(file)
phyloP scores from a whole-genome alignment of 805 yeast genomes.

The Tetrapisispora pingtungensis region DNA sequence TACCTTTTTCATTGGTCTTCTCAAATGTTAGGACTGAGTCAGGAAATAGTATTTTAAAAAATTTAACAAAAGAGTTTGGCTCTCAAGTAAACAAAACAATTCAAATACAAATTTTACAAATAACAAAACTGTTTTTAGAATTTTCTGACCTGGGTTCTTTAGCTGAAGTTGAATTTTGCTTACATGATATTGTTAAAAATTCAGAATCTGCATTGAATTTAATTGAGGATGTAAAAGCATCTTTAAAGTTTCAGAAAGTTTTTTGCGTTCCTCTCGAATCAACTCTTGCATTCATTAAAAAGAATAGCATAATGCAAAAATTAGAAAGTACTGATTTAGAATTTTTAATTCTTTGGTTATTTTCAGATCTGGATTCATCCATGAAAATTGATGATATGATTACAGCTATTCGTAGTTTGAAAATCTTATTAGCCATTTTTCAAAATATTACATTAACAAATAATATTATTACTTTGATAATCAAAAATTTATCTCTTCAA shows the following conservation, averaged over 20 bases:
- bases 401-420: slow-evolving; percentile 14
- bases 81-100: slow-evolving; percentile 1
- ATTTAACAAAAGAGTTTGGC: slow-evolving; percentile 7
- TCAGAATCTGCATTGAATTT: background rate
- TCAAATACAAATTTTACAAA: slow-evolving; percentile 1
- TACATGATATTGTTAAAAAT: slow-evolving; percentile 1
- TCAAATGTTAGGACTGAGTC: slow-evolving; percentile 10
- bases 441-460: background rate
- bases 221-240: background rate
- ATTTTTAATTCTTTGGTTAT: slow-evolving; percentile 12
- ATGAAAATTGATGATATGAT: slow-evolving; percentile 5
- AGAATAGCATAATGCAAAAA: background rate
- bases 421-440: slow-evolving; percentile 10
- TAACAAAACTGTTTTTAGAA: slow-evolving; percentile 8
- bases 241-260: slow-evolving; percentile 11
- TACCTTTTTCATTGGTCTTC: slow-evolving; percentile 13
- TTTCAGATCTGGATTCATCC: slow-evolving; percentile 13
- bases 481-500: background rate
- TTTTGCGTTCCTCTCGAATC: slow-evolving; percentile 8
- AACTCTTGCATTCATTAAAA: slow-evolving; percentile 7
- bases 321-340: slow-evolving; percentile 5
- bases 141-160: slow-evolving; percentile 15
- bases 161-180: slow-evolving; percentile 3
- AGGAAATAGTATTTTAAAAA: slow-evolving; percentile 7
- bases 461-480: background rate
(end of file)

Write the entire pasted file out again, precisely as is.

phyloP scores from a whole-genome alignment of 805 yeast genomes.

The Tetrapisispora pingtungensis region DNA sequence TACCTTTTTCATTGGTCTTCTCAAATGTTAGGACTGAGTCAGGAAATAGTATTTTAAAAAATTTAACAAAAGAGTTTGGCTCTCAAGTAAACAAAACAATTCAAATACAAATTTTACAAATAACAAAACTGTTTTTAGAATTTTCTGACCTGGGTTCTTTAGCTGAAGTTGAATTTTGCTTACATGATATTGTTAAAAATTCAGAATCTGCATTGAATTTAATTGAGGATGTAAAAGCATCTTTAAAGTTTCAGAAAGTTTTTTGCGTTCCTCTCGAATCAACTCTTGCATTCATTAAAAAGAATAGCATAATGCAAAAATTAGAAAGTACTGATTTAGAATTTTTAATTCTTTGGTTATTTTCAGATCTGGATTCATCCATGAAAATTGATGATATGATTACAGCTATTCGTAGTTTGAAAATCTTATTAGCCATTTTTCAAAATATTACATTAACAAATAATATTATTACTTTGATAATCAAAAATTTATCTCTTCAA shows the following conservation, averaged over 20 bases:
- bases 401-420: slow-evolving; percentile 14
- bases 81-100: slow-evolving; percentile 1
- ATTTAACAAAAGAGTTTGGC: slow-evolving; percentile 7
- TCAGAATCTGCATTGAATTT: background rate
- TCAAATACAAATTTTACAAA: slow-evolving; percentile 1
- TACATGATATTGTTAAAAAT: slow-evolving; percentile 1
- TCAAATGTTAGGACTGAGTC: slow-evolving; percentile 10
- bases 441-460: background rate
- bases 221-240: background rate
- ATTTTTAATTCTTTGGTTAT: slow-evolving; percentile 12
- ATGAAAATTGATGATATGAT: slow-evolving; percentile 5
- AGAATAGCATAATGCAAAAA: background rate
- bases 421-440: slow-evolving; percentile 10
- TAACAAAACTGTTTTTAGAA: slow-evolving; percentile 8
- bases 241-260: slow-evolving; percentile 11
- TACCTTTTTCATTGGTCTTC: slow-evolving; percentile 13
- TTTCAGATCTGGATTCATCC: slow-evolving; percentile 13
- bases 481-500: background rate
- TTTTGCGTTCCTCTCGAATC: slow-evolving; percentile 8
- AACTCTTGCATTCATTAAAA: slow-evolving; percentile 7
- bases 321-340: slow-evolving; percentile 5
- bases 141-160: slow-evolving; percentile 15
- bases 161-180: slow-evolving; percentile 3
- AGGAAATAGTATTTTAAAAA: slow-evolving; percentile 7
- bases 461-480: background rate